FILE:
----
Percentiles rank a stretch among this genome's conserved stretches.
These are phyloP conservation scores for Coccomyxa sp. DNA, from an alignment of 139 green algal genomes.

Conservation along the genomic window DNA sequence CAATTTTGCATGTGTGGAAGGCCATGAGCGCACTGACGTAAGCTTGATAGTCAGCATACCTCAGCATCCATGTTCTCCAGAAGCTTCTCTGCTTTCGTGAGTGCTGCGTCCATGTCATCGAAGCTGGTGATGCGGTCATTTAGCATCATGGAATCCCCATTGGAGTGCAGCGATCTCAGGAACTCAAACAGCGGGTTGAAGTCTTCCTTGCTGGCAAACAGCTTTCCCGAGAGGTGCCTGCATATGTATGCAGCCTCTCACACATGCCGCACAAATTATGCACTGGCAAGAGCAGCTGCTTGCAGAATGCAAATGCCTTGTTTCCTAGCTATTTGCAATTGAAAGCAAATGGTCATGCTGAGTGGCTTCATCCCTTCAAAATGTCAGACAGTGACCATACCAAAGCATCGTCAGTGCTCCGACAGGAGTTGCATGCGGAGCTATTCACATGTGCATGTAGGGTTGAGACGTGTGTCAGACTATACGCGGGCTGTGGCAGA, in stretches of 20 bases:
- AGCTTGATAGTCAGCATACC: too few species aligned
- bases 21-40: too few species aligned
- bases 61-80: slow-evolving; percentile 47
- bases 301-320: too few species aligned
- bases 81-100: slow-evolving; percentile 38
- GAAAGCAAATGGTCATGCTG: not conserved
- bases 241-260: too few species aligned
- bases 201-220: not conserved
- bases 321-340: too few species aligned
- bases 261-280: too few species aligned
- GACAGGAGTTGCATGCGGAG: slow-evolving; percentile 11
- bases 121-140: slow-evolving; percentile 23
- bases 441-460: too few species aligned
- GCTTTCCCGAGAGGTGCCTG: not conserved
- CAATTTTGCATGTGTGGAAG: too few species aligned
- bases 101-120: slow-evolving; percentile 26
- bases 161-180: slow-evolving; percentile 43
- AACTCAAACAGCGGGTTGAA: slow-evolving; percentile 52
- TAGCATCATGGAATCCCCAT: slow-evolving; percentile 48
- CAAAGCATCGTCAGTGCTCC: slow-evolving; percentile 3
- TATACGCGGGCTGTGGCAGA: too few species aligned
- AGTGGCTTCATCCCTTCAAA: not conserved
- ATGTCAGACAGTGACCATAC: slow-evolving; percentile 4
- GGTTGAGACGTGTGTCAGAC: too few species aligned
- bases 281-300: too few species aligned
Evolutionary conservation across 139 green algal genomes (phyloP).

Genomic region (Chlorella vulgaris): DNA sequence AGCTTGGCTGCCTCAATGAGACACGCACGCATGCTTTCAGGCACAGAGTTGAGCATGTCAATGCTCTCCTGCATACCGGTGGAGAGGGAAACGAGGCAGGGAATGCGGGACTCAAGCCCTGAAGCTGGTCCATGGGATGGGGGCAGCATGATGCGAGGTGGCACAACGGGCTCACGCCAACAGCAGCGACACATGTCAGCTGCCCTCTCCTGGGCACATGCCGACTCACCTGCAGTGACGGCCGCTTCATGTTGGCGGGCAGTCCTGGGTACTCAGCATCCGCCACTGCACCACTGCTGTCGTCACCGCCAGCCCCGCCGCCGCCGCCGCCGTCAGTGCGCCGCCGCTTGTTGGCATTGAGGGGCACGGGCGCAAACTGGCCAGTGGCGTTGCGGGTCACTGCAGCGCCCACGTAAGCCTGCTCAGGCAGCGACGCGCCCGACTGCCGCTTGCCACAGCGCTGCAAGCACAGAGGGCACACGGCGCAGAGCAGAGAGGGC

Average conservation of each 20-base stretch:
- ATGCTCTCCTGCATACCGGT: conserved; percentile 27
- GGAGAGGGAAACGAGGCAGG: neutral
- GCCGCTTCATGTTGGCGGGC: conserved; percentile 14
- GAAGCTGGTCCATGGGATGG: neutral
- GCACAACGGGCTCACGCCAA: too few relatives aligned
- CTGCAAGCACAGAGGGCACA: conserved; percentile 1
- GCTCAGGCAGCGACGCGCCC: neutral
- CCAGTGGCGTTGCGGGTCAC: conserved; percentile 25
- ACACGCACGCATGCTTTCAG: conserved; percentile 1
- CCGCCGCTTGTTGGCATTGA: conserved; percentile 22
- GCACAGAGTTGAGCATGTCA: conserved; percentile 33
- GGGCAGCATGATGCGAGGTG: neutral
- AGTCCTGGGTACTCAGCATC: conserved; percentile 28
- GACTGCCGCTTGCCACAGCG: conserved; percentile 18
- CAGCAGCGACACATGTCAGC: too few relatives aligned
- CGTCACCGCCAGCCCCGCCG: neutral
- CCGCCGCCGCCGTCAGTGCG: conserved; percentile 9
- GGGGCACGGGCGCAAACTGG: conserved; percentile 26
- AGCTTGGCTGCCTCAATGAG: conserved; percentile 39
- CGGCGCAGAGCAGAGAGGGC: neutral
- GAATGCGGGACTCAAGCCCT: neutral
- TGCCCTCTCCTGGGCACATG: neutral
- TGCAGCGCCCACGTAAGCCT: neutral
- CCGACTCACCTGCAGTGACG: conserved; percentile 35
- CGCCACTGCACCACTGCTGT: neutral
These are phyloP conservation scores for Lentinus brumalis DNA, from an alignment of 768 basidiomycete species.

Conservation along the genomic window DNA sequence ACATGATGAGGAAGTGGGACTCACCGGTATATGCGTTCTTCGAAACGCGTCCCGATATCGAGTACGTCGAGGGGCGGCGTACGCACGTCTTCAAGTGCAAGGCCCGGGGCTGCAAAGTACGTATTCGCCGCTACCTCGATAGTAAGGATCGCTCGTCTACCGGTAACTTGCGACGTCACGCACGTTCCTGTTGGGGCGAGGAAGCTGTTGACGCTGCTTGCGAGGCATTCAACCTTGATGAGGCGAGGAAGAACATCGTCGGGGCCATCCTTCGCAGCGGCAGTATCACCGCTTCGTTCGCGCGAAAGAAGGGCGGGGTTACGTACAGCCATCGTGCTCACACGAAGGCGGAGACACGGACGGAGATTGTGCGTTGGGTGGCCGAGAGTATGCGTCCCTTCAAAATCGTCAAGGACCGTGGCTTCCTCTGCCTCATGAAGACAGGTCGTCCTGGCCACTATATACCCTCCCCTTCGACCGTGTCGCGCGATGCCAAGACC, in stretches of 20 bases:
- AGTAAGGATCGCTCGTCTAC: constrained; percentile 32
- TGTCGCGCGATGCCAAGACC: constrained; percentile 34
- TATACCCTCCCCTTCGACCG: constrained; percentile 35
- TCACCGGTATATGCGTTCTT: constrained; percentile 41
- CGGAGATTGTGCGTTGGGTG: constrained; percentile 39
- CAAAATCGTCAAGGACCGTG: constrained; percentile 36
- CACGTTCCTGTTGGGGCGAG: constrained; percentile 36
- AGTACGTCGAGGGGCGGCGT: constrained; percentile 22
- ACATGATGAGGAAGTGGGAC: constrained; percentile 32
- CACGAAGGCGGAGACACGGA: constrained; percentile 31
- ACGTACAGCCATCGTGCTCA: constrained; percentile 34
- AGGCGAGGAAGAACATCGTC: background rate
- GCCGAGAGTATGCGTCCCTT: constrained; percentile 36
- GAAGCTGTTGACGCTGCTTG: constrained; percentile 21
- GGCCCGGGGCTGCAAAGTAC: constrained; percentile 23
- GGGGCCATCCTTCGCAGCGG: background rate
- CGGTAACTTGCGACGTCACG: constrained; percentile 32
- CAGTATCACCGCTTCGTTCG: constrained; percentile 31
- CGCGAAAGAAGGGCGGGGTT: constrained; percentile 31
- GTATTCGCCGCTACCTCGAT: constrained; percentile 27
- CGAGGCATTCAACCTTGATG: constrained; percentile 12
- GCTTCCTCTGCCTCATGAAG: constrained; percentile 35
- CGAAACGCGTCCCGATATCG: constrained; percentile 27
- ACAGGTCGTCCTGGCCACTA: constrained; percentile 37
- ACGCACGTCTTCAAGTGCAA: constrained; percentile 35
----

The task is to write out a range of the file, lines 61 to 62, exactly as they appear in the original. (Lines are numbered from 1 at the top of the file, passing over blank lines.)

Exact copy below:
- TATACCCTCCCCTTCGACCG: constrained; percentile 35
- TCACCGGTATATGCGTTCTT: constrained; percentile 41